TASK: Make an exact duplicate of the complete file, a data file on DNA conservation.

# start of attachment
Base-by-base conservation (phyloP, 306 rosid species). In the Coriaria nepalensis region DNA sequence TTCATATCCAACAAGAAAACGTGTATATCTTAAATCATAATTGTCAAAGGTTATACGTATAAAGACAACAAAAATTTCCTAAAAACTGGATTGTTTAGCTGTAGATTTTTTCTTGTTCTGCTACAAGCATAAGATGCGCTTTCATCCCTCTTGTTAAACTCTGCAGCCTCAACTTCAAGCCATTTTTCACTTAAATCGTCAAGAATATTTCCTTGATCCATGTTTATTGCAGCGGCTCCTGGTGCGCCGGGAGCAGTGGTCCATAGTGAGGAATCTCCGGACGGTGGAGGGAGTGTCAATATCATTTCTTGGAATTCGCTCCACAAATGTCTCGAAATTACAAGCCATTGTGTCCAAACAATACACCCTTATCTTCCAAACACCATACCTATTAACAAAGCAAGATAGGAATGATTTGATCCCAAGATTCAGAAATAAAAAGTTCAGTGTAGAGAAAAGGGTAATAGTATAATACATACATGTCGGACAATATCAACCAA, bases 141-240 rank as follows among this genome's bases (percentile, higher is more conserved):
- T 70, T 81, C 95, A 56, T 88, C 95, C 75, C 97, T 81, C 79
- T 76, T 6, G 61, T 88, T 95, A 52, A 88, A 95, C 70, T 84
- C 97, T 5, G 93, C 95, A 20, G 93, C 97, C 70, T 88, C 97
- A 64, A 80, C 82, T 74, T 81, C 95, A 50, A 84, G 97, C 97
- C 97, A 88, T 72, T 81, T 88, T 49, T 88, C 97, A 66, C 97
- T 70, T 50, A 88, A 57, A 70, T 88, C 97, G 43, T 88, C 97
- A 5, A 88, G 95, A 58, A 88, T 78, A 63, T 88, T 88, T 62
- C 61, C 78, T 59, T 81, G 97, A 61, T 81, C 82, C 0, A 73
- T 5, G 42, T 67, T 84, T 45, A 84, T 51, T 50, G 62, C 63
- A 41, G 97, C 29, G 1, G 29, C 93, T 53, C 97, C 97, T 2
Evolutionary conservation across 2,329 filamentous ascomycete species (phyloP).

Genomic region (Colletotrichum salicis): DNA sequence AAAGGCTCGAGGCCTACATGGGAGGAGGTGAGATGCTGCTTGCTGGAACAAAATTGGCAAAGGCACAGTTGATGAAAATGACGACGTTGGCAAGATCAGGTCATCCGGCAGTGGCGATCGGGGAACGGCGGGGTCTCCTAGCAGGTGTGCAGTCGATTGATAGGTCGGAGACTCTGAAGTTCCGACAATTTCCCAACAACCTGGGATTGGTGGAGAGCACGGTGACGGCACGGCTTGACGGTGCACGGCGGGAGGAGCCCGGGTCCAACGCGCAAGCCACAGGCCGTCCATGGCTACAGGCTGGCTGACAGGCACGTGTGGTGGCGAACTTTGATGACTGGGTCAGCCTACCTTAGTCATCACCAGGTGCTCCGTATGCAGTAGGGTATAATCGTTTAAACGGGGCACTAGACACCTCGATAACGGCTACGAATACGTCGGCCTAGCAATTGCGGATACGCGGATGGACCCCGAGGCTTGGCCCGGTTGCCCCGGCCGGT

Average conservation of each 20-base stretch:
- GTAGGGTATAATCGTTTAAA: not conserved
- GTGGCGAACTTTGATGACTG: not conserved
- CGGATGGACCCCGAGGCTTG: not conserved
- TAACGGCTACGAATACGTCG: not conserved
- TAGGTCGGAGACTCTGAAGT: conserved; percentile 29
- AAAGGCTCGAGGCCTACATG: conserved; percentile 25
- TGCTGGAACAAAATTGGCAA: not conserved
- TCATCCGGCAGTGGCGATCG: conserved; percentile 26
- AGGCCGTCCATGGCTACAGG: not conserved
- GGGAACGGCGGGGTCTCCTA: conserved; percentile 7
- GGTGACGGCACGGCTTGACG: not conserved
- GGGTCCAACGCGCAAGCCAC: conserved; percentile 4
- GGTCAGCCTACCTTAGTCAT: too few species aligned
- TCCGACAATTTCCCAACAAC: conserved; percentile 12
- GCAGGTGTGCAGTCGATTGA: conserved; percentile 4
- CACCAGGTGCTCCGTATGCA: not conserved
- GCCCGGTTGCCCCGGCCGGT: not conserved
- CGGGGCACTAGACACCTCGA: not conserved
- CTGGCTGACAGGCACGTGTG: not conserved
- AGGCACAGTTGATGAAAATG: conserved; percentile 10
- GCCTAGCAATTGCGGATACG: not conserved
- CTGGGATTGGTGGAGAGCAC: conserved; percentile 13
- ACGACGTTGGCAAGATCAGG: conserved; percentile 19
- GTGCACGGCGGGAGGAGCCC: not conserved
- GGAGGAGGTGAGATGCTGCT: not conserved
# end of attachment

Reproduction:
Base-by-base conservation (phyloP, 306 rosid species). In the Coriaria nepalensis region DNA sequence TTCATATCCAACAAGAAAACGTGTATATCTTAAATCATAATTGTCAAAGGTTATACGTATAAAGACAACAAAAATTTCCTAAAAACTGGATTGTTTAGCTGTAGATTTTTTCTTGTTCTGCTACAAGCATAAGATGCGCTTTCATCCCTCTTGTTAAACTCTGCAGCCTCAACTTCAAGCCATTTTTCACTTAAATCGTCAAGAATATTTCCTTGATCCATGTTTATTGCAGCGGCTCCTGGTGCGCCGGGAGCAGTGGTCCATAGTGAGGAATCTCCGGACGGTGGAGGGAGTGTCAATATCATTTCTTGGAATTCGCTCCACAAATGTCTCGAAATTACAAGCCATTGTGTCCAAACAATACACCCTTATCTTCCAAACACCATACCTATTAACAAAGCAAGATAGGAATGATTTGATCCCAAGATTCAGAAATAAAAAGTTCAGTGTAGAGAAAAGGGTAATAGTATAATACATACATGTCGGACAATATCAACCAA, bases 141-240 rank as follows among this genome's bases (percentile, higher is more conserved):
- T 70, T 81, C 95, A 56, T 88, C 95, C 75, C 97, T 81, C 79
- T 76, T 6, G 61, T 88, T 95, A 52, A 88, A 95, C 70, T 84
- C 97, T 5, G 93, C 95, A 20, G 93, C 97, C 70, T 88, C 97
- A 64, A 80, C 82, T 74, T 81, C 95, A 50, A 84, G 97, C 97
- C 97, A 88, T 72, T 81, T 88, T 49, T 88, C 97, A 66, C 97
- T 70, T 50, A 88, A 57, A 70, T 88, C 97, G 43, T 88, C 97
- A 5, A 88, G 95, A 58, A 88, T 78, A 63, T 88, T 88, T 62
- C 61, C 78, T 59, T 81, G 97, A 61, T 81, C 82, C 0, A 73
- T 5, G 42, T 67, T 84, T 45, A 84, T 51, T 50, G 62, C 63
- A 41, G 97, C 29, G 1, G 29, C 93, T 53, C 97, C 97, T 2
Evolutionary conservation across 2,329 filamentous ascomycete species (phyloP).

Genomic region (Colletotrichum salicis): DNA sequence AAAGGCTCGAGGCCTACATGGGAGGAGGTGAGATGCTGCTTGCTGGAACAAAATTGGCAAAGGCACAGTTGATGAAAATGACGACGTTGGCAAGATCAGGTCATCCGGCAGTGGCGATCGGGGAACGGCGGGGTCTCCTAGCAGGTGTGCAGTCGATTGATAGGTCGGAGACTCTGAAGTTCCGACAATTTCCCAACAACCTGGGATTGGTGGAGAGCACGGTGACGGCACGGCTTGACGGTGCACGGCGGGAGGAGCCCGGGTCCAACGCGCAAGCCACAGGCCGTCCATGGCTACAGGCTGGCTGACAGGCACGTGTGGTGGCGAACTTTGATGACTGGGTCAGCCTACCTTAGTCATCACCAGGTGCTCCGTATGCAGTAGGGTATAATCGTTTAAACGGGGCACTAGACACCTCGATAACGGCTACGAATACGTCGGCCTAGCAATTGCGGATACGCGGATGGACCCCGAGGCTTGGCCCGGTTGCCCCGGCCGGT

Average conservation of each 20-base stretch:
- GTAGGGTATAATCGTTTAAA: not conserved
- GTGGCGAACTTTGATGACTG: not conserved
- CGGATGGACCCCGAGGCTTG: not conserved
- TAACGGCTACGAATACGTCG: not conserved
- TAGGTCGGAGACTCTGAAGT: conserved; percentile 29
- AAAGGCTCGAGGCCTACATG: conserved; percentile 25
- TGCTGGAACAAAATTGGCAA: not conserved
- TCATCCGGCAGTGGCGATCG: conserved; percentile 26
- AGGCCGTCCATGGCTACAGG: not conserved
- GGGAACGGCGGGGTCTCCTA: conserved; percentile 7
- GGTGACGGCACGGCTTGACG: not conserved
- GGGTCCAACGCGCAAGCCAC: conserved; percentile 4
- GGTCAGCCTACCTTAGTCAT: too few species aligned
- TCCGACAATTTCCCAACAAC: conserved; percentile 12
- GCAGGTGTGCAGTCGATTGA: conserved; percentile 4
- CACCAGGTGCTCCGTATGCA: not conserved
- GCCCGGTTGCCCCGGCCGGT: not conserved
- CGGGGCACTAGACACCTCGA: not conserved
- CTGGCTGACAGGCACGTGTG: not conserved
- AGGCACAGTTGATGAAAATG: conserved; percentile 10
- GCCTAGCAATTGCGGATACG: not conserved
- CTGGGATTGGTGGAGAGCAC: conserved; percentile 13
- ACGACGTTGGCAAGATCAGG: conserved; percentile 19
- GTGCACGGCGGGAGGAGCCC: not conserved
- GGAGGAGGTGAGATGCTGCT: not conserved